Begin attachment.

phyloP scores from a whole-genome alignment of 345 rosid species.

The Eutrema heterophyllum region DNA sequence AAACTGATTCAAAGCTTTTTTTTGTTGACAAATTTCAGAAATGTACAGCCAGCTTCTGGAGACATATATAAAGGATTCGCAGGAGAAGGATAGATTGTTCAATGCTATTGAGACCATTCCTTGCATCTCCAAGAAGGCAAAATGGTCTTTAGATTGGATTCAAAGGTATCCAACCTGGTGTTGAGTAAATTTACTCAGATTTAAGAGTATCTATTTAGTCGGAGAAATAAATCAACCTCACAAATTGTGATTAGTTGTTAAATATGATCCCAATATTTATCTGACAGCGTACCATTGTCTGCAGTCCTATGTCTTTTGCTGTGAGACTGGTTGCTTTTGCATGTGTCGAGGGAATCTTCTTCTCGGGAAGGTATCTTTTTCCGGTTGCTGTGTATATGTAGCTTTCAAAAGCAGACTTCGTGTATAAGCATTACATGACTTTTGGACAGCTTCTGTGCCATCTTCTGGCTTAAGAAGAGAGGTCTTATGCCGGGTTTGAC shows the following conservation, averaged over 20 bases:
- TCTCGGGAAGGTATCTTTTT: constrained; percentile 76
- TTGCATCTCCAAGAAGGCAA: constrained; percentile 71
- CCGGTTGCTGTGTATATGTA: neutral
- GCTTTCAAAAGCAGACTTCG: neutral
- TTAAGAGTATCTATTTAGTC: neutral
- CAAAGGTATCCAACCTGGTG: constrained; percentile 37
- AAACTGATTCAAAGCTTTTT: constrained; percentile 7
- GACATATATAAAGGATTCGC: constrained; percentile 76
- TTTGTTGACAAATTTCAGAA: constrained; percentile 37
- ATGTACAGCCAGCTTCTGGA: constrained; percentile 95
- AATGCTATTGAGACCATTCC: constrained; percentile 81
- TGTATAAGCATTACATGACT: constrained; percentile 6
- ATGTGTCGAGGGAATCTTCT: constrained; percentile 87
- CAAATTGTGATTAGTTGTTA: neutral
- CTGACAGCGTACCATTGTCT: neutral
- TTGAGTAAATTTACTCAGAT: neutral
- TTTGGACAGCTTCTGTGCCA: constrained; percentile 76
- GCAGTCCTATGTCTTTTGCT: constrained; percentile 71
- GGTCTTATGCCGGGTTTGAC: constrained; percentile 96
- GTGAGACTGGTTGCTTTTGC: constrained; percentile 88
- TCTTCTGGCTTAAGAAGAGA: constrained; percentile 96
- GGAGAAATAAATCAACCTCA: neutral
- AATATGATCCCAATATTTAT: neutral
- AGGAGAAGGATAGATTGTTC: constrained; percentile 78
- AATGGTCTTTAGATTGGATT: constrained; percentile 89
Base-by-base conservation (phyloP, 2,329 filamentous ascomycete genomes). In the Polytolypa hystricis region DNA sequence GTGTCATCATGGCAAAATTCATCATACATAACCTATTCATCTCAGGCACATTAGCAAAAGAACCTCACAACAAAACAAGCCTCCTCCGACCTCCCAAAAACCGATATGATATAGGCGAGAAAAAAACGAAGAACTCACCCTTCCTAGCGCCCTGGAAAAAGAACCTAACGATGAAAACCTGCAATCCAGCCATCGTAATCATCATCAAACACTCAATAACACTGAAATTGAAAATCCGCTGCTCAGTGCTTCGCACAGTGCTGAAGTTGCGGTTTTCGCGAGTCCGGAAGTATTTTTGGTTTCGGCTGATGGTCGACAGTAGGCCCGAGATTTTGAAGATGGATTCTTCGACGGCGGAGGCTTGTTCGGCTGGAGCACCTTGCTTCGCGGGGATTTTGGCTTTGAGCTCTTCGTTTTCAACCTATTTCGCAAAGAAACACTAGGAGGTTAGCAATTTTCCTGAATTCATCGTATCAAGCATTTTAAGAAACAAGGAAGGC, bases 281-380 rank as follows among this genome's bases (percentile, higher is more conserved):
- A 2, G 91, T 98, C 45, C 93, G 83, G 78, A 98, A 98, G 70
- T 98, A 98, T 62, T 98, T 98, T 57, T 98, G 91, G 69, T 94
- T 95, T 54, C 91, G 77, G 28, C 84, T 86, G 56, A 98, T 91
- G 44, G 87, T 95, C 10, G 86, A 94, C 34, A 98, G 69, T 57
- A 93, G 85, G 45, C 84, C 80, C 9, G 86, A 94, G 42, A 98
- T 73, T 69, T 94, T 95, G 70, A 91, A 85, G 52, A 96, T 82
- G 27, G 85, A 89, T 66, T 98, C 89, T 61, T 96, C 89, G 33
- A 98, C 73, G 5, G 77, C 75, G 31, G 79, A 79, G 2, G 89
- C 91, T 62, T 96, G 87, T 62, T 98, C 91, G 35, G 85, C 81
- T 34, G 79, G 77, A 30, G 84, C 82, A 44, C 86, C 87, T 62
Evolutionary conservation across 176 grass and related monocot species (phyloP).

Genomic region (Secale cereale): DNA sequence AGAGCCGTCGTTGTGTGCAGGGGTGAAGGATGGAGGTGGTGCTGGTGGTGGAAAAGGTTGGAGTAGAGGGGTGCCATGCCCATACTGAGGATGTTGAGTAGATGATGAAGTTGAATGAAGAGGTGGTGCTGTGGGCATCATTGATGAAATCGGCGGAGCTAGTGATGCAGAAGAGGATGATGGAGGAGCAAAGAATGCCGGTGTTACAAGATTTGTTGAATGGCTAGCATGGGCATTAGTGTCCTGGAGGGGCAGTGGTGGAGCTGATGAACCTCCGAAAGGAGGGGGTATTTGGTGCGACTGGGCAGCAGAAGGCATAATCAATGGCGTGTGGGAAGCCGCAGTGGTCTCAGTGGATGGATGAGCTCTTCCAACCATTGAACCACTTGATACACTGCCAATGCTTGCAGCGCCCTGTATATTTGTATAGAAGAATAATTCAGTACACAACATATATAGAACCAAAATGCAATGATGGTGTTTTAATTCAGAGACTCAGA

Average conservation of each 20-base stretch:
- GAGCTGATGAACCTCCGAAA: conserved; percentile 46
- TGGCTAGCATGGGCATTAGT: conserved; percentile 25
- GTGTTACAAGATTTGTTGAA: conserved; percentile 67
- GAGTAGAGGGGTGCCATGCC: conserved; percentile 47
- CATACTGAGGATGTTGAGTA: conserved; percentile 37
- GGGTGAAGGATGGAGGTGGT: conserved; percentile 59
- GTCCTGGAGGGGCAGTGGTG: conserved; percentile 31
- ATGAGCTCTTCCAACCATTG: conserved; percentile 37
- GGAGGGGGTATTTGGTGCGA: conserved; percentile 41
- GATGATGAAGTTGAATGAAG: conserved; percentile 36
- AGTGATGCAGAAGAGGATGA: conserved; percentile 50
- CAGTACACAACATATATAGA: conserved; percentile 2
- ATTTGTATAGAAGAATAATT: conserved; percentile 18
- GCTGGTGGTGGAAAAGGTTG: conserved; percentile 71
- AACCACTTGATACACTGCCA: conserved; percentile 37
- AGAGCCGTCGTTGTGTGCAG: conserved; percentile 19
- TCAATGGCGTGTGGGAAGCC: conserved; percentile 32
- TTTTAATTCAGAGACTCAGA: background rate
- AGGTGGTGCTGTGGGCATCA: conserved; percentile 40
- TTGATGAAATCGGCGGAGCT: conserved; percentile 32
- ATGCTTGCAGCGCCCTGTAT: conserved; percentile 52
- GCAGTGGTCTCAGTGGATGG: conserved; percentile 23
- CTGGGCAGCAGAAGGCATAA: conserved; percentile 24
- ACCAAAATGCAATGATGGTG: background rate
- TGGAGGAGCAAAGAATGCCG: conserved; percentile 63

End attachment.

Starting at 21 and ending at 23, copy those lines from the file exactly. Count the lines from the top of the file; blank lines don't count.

- GGTCTTATGCCGGGTTTGAC: constrained; percentile 96
- GTGAGACTGGTTGCTTTTGC: constrained; percentile 88
- TCTTCTGGCTTAAGAAGAGA: constrained; percentile 96